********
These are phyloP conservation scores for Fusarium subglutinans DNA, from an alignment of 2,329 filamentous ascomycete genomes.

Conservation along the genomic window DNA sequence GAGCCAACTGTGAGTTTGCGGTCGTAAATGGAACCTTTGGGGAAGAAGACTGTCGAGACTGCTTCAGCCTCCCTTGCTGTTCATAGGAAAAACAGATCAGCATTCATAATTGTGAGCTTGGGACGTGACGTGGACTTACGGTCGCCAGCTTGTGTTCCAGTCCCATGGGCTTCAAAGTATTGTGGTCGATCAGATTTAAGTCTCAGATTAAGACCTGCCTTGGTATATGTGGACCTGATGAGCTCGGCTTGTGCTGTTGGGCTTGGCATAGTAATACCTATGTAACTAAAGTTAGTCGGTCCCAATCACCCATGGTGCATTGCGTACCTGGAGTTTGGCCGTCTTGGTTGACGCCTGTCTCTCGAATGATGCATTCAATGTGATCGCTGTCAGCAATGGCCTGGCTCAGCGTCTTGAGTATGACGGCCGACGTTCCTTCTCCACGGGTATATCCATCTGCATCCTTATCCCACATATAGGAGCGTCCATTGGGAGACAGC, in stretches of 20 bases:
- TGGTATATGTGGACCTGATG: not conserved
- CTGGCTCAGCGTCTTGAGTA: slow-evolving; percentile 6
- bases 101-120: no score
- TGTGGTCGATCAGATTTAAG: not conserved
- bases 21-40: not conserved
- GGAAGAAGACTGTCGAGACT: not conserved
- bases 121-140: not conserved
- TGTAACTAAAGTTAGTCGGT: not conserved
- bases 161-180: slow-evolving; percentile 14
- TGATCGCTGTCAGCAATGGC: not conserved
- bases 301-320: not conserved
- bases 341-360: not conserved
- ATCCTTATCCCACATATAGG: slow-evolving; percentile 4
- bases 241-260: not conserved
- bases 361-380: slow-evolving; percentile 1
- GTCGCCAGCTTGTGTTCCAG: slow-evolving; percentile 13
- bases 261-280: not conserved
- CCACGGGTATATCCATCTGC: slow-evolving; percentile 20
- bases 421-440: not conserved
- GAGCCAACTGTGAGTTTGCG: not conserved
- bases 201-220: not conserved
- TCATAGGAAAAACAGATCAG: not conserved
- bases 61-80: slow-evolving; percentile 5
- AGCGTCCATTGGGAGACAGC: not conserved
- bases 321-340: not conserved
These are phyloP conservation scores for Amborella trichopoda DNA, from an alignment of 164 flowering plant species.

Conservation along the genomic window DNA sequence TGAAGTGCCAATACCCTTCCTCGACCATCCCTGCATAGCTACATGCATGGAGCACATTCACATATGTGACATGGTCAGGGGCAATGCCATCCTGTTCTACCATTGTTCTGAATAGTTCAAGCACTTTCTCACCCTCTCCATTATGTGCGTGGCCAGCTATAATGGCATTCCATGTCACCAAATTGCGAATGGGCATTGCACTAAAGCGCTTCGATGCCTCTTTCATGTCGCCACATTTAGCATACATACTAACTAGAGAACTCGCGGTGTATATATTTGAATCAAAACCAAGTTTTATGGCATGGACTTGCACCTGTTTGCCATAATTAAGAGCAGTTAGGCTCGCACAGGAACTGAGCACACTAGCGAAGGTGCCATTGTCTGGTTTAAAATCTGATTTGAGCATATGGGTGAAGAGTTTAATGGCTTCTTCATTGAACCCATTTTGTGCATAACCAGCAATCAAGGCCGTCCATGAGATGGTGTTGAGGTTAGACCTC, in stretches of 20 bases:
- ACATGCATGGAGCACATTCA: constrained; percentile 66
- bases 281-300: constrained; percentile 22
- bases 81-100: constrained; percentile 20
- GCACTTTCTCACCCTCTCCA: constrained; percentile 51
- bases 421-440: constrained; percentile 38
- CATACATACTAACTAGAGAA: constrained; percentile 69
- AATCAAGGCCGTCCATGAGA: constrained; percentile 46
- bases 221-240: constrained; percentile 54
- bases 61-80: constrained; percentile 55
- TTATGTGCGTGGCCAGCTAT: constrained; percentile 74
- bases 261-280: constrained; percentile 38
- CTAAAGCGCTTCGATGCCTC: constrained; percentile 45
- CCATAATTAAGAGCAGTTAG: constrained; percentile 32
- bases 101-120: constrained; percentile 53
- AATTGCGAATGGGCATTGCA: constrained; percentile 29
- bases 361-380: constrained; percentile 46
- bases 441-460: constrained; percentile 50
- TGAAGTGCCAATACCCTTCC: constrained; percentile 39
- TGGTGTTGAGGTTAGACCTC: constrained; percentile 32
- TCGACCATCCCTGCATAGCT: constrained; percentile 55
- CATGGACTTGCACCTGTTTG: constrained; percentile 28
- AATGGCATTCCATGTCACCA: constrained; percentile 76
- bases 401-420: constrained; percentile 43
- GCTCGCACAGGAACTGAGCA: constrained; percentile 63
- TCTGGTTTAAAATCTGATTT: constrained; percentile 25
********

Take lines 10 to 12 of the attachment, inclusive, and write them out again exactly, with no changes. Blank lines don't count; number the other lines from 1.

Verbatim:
- TGTAACTAAAGTTAGTCGGT: not conserved
- bases 161-180: slow-evolving; percentile 14
- TGATCGCTGTCAGCAATGGC: not conserved